THE SULK

Vladimir Egorovich Makovsky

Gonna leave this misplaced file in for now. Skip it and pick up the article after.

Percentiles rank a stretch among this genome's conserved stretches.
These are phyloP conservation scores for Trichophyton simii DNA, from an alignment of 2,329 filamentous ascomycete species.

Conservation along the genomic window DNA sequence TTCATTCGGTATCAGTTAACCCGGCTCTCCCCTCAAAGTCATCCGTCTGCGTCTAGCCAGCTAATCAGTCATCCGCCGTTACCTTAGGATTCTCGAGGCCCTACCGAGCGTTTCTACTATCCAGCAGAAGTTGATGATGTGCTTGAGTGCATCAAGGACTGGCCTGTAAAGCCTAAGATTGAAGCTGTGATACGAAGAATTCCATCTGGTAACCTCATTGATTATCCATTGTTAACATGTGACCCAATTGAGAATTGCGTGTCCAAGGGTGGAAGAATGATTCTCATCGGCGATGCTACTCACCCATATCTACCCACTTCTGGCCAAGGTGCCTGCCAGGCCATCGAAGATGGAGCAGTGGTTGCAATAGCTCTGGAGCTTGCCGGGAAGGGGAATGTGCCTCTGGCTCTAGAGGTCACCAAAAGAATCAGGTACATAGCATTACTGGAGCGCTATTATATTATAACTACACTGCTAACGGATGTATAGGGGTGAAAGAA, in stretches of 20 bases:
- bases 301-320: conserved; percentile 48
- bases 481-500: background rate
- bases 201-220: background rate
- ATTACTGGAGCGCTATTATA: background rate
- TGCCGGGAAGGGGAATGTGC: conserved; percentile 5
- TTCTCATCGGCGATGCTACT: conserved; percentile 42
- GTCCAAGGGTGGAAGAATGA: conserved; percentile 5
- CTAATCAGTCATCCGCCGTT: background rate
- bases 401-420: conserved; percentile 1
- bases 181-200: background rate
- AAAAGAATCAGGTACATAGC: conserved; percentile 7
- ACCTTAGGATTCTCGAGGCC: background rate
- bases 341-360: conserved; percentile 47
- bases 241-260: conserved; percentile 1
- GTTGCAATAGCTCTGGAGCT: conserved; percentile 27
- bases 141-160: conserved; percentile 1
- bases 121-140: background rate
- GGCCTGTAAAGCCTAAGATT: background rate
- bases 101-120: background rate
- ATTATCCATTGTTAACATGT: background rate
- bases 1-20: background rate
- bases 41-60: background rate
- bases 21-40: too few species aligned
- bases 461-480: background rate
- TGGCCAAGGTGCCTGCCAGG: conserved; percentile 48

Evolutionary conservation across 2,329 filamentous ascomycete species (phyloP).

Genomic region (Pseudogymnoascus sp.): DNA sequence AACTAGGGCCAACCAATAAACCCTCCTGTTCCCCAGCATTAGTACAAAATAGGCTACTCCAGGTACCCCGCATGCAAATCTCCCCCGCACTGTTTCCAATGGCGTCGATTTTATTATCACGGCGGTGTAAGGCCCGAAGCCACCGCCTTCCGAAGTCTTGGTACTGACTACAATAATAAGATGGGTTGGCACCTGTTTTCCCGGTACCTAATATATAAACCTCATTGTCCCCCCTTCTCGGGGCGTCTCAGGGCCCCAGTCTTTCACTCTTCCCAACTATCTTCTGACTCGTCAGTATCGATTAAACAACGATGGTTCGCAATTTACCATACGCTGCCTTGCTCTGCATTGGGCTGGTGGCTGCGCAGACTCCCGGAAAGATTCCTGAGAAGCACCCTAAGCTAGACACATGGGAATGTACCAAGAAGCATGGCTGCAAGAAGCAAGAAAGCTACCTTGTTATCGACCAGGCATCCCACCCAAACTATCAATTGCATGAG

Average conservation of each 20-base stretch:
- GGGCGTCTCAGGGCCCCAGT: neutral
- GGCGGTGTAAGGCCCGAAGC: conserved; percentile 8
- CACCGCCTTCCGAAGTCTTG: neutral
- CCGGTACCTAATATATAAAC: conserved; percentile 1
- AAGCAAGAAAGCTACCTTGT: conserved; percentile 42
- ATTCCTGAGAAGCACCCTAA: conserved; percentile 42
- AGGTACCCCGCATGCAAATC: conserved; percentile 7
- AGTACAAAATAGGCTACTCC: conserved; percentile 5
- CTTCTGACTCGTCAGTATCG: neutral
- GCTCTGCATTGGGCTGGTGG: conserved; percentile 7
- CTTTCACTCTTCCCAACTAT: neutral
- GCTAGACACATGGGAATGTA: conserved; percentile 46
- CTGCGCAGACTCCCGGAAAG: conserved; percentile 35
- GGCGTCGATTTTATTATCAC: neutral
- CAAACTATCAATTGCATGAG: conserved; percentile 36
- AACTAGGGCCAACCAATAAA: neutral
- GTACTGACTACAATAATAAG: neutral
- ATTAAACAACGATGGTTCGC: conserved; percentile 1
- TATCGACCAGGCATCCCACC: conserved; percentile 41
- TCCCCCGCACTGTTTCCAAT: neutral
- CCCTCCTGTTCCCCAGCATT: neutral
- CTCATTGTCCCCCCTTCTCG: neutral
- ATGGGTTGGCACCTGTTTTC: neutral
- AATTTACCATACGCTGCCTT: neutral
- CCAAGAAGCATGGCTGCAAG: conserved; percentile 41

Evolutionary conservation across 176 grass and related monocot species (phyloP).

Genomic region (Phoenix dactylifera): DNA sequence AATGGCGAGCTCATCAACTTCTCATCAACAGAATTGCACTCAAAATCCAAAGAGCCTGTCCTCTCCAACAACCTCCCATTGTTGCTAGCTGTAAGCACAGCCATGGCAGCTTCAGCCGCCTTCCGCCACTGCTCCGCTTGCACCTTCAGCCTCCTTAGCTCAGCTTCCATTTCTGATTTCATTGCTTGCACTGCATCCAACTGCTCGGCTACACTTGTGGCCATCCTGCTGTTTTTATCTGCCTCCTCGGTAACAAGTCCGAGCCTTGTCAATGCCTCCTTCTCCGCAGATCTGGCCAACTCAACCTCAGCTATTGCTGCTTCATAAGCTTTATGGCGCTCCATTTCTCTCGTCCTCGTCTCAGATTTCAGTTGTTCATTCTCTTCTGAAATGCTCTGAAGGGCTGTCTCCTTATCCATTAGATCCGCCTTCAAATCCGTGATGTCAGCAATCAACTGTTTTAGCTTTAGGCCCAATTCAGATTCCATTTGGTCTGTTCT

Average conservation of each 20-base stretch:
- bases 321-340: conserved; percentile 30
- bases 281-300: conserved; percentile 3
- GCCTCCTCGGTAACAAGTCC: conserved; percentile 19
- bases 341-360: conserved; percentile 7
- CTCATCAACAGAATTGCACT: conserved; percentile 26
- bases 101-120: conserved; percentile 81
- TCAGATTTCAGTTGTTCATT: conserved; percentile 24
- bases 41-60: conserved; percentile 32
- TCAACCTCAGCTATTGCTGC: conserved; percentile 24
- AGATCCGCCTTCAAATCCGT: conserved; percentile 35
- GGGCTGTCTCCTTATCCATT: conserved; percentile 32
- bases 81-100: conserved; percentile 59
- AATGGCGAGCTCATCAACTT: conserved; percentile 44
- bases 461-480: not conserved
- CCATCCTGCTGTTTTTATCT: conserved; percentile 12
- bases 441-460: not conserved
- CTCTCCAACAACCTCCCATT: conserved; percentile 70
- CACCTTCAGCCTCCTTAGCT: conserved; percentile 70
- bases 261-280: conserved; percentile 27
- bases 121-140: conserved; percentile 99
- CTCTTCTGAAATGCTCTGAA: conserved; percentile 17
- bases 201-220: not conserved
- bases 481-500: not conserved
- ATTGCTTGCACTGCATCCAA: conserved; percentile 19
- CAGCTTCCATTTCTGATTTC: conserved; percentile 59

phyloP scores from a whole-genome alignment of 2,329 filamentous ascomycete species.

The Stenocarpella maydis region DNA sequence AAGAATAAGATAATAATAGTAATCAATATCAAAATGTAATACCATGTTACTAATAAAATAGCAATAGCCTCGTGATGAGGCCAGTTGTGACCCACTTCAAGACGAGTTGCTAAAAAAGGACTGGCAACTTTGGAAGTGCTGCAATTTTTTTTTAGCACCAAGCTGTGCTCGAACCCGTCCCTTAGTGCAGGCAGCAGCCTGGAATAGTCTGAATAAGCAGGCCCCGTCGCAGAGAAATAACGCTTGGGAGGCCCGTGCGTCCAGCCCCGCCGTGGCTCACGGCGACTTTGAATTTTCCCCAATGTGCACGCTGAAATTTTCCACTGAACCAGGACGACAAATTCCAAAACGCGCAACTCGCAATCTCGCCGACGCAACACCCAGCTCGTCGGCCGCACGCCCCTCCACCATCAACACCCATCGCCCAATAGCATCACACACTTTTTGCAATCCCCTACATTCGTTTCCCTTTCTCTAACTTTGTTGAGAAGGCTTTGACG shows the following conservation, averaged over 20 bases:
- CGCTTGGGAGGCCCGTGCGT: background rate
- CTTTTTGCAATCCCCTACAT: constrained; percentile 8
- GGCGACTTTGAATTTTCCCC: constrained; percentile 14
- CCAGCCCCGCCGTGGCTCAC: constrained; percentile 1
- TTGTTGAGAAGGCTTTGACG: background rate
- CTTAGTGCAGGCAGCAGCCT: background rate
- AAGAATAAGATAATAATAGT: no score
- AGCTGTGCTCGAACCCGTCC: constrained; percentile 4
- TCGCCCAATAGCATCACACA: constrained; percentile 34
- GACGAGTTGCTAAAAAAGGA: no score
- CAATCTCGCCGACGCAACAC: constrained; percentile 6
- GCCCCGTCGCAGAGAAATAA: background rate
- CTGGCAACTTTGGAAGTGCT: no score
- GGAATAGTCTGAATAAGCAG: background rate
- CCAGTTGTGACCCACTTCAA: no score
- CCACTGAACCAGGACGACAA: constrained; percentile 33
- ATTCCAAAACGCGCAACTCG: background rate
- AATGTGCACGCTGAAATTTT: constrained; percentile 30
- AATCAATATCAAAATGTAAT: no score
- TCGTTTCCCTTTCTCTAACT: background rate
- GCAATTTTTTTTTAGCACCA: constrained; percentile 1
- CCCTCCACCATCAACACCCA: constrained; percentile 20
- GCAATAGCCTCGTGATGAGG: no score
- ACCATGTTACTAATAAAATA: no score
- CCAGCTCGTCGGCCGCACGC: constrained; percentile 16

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Signed in Cyrillic and dated 7907 l.r. oil on panel. Peasant children were favourite subjects of Vladimir Makovsky's single-figure compositions. Throughout his life he depicted 'healthy, blooming, joyful children, those close to nature and also those who had been forgotten - the beggars and the vagrant children of the city's paupers' (E.Zhuravleva, Vladimir Egorovich Makovsky, 1970 Moscow: Iskusstvo, p.7). He became known for his ability to capture the fleeting expressions of face and gesture in his painting, and the uninhibited, open nature of children made them particularly attractive subjects. Tentative and morose, the sulking boy in the present work is a charming example of Makovsky's work at the peak of his career. Unlike many of his contemporaries, Makovsky genuinely understood the deprivation on Moscow's streets and in the provinces, and some of society's least distinguished figures populate his unpretentious portraits and vignettes. In 1901 he began work on an extensive series of paintings and drawings to illustrate a new edition of Gogol's Dead Souls, which may have provided inspiration for the present work.